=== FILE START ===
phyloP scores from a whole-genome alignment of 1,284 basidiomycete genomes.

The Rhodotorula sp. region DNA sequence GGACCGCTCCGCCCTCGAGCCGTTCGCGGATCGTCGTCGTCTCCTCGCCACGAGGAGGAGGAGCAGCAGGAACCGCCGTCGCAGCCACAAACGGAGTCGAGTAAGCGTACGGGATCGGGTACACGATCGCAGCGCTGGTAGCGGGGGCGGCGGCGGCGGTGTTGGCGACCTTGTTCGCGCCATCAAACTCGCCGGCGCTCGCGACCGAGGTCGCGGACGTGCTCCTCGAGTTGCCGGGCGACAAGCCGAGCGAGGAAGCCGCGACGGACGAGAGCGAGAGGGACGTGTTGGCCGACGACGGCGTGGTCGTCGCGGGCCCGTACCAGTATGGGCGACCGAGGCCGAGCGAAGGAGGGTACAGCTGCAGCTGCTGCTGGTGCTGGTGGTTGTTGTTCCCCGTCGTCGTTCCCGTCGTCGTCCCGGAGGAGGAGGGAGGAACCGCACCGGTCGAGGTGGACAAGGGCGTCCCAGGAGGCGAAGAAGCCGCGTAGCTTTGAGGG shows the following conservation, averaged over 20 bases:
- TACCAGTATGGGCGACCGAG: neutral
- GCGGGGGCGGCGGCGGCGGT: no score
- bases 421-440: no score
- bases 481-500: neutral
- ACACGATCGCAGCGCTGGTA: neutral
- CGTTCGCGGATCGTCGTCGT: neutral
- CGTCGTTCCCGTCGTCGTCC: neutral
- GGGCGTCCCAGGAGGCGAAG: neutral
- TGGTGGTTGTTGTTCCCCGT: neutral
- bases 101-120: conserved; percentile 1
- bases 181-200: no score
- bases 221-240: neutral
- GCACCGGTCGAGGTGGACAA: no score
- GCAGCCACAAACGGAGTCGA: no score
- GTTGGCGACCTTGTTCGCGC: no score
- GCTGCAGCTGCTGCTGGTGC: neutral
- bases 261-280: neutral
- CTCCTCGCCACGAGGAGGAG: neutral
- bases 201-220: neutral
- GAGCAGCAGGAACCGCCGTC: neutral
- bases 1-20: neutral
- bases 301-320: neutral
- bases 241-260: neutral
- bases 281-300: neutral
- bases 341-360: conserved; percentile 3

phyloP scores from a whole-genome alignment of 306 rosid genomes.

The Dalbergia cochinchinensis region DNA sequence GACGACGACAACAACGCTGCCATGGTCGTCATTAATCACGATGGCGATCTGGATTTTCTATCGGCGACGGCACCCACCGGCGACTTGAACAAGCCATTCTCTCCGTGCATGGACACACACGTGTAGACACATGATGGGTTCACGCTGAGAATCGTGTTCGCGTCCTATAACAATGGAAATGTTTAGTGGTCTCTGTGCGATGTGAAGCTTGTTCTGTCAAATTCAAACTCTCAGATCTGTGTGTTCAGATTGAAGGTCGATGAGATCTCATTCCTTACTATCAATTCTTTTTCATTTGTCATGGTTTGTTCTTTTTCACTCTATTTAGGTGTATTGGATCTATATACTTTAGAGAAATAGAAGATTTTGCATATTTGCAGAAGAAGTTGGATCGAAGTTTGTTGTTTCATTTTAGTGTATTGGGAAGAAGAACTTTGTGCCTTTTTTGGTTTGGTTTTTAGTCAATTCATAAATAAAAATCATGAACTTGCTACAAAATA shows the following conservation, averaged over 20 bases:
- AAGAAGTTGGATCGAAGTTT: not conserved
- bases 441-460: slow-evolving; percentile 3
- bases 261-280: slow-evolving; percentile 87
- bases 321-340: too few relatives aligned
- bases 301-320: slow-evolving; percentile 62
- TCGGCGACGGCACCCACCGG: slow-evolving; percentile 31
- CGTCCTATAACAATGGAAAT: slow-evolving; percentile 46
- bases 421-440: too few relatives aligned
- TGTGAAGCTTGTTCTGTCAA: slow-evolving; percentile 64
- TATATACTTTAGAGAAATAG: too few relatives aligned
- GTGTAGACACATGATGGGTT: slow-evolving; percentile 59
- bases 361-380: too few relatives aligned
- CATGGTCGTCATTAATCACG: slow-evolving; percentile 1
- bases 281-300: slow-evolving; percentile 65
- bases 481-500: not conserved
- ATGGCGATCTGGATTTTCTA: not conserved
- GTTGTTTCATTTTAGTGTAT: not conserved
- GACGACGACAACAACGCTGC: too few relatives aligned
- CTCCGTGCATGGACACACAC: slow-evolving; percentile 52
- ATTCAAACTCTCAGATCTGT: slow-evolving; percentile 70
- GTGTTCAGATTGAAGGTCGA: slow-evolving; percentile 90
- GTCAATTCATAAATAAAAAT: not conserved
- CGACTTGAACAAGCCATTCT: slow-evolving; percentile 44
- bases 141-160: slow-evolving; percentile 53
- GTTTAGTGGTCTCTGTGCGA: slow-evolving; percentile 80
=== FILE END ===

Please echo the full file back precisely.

phyloP scores from a whole-genome alignment of 1,284 basidiomycete genomes.

The Rhodotorula sp. region DNA sequence GGACCGCTCCGCCCTCGAGCCGTTCGCGGATCGTCGTCGTCTCCTCGCCACGAGGAGGAGGAGCAGCAGGAACCGCCGTCGCAGCCACAAACGGAGTCGAGTAAGCGTACGGGATCGGGTACACGATCGCAGCGCTGGTAGCGGGGGCGGCGGCGGCGGTGTTGGCGACCTTGTTCGCGCCATCAAACTCGCCGGCGCTCGCGACCGAGGTCGCGGACGTGCTCCTCGAGTTGCCGGGCGACAAGCCGAGCGAGGAAGCCGCGACGGACGAGAGCGAGAGGGACGTGTTGGCCGACGACGGCGTGGTCGTCGCGGGCCCGTACCAGTATGGGCGACCGAGGCCGAGCGAAGGAGGGTACAGCTGCAGCTGCTGCTGGTGCTGGTGGTTGTTGTTCCCCGTCGTCGTTCCCGTCGTCGTCCCGGAGGAGGAGGGAGGAACCGCACCGGTCGAGGTGGACAAGGGCGTCCCAGGAGGCGAAGAAGCCGCGTAGCTTTGAGGG shows the following conservation, averaged over 20 bases:
- TACCAGTATGGGCGACCGAG: neutral
- GCGGGGGCGGCGGCGGCGGT: no score
- bases 421-440: no score
- bases 481-500: neutral
- ACACGATCGCAGCGCTGGTA: neutral
- CGTTCGCGGATCGTCGTCGT: neutral
- CGTCGTTCCCGTCGTCGTCC: neutral
- GGGCGTCCCAGGAGGCGAAG: neutral
- TGGTGGTTGTTGTTCCCCGT: neutral
- bases 101-120: conserved; percentile 1
- bases 181-200: no score
- bases 221-240: neutral
- GCACCGGTCGAGGTGGACAA: no score
- GCAGCCACAAACGGAGTCGA: no score
- GTTGGCGACCTTGTTCGCGC: no score
- GCTGCAGCTGCTGCTGGTGC: neutral
- bases 261-280: neutral
- CTCCTCGCCACGAGGAGGAG: neutral
- bases 201-220: neutral
- GAGCAGCAGGAACCGCCGTC: neutral
- bases 1-20: neutral
- bases 301-320: neutral
- bases 241-260: neutral
- bases 281-300: neutral
- bases 341-360: conserved; percentile 3

phyloP scores from a whole-genome alignment of 306 rosid genomes.

The Dalbergia cochinchinensis region DNA sequence GACGACGACAACAACGCTGCCATGGTCGTCATTAATCACGATGGCGATCTGGATTTTCTATCGGCGACGGCACCCACCGGCGACTTGAACAAGCCATTCTCTCCGTGCATGGACACACACGTGTAGACACATGATGGGTTCACGCTGAGAATCGTGTTCGCGTCCTATAACAATGGAAATGTTTAGTGGTCTCTGTGCGATGTGAAGCTTGTTCTGTCAAATTCAAACTCTCAGATCTGTGTGTTCAGATTGAAGGTCGATGAGATCTCATTCCTTACTATCAATTCTTTTTCATTTGTCATGGTTTGTTCTTTTTCACTCTATTTAGGTGTATTGGATCTATATACTTTAGAGAAATAGAAGATTTTGCATATTTGCAGAAGAAGTTGGATCGAAGTTTGTTGTTTCATTTTAGTGTATTGGGAAGAAGAACTTTGTGCCTTTTTTGGTTTGGTTTTTAGTCAATTCATAAATAAAAATCATGAACTTGCTACAAAATA shows the following conservation, averaged over 20 bases:
- AAGAAGTTGGATCGAAGTTT: not conserved
- bases 441-460: slow-evolving; percentile 3
- bases 261-280: slow-evolving; percentile 87
- bases 321-340: too few relatives aligned
- bases 301-320: slow-evolving; percentile 62
- TCGGCGACGGCACCCACCGG: slow-evolving; percentile 31
- CGTCCTATAACAATGGAAAT: slow-evolving; percentile 46
- bases 421-440: too few relatives aligned
- TGTGAAGCTTGTTCTGTCAA: slow-evolving; percentile 64
- TATATACTTTAGAGAAATAG: too few relatives aligned
- GTGTAGACACATGATGGGTT: slow-evolving; percentile 59
- bases 361-380: too few relatives aligned
- CATGGTCGTCATTAATCACG: slow-evolving; percentile 1
- bases 281-300: slow-evolving; percentile 65
- bases 481-500: not conserved
- ATGGCGATCTGGATTTTCTA: not conserved
- GTTGTTTCATTTTAGTGTAT: not conserved
- GACGACGACAACAACGCTGC: too few relatives aligned
- CTCCGTGCATGGACACACAC: slow-evolving; percentile 52
- ATTCAAACTCTCAGATCTGT: slow-evolving; percentile 70
- GTGTTCAGATTGAAGGTCGA: slow-evolving; percentile 90
- GTCAATTCATAAATAAAAAT: not conserved
- CGACTTGAACAAGCCATTCT: slow-evolving; percentile 44
- bases 141-160: slow-evolving; percentile 53
- GTTTAGTGGTCTCTGTGCGA: slow-evolving; percentile 80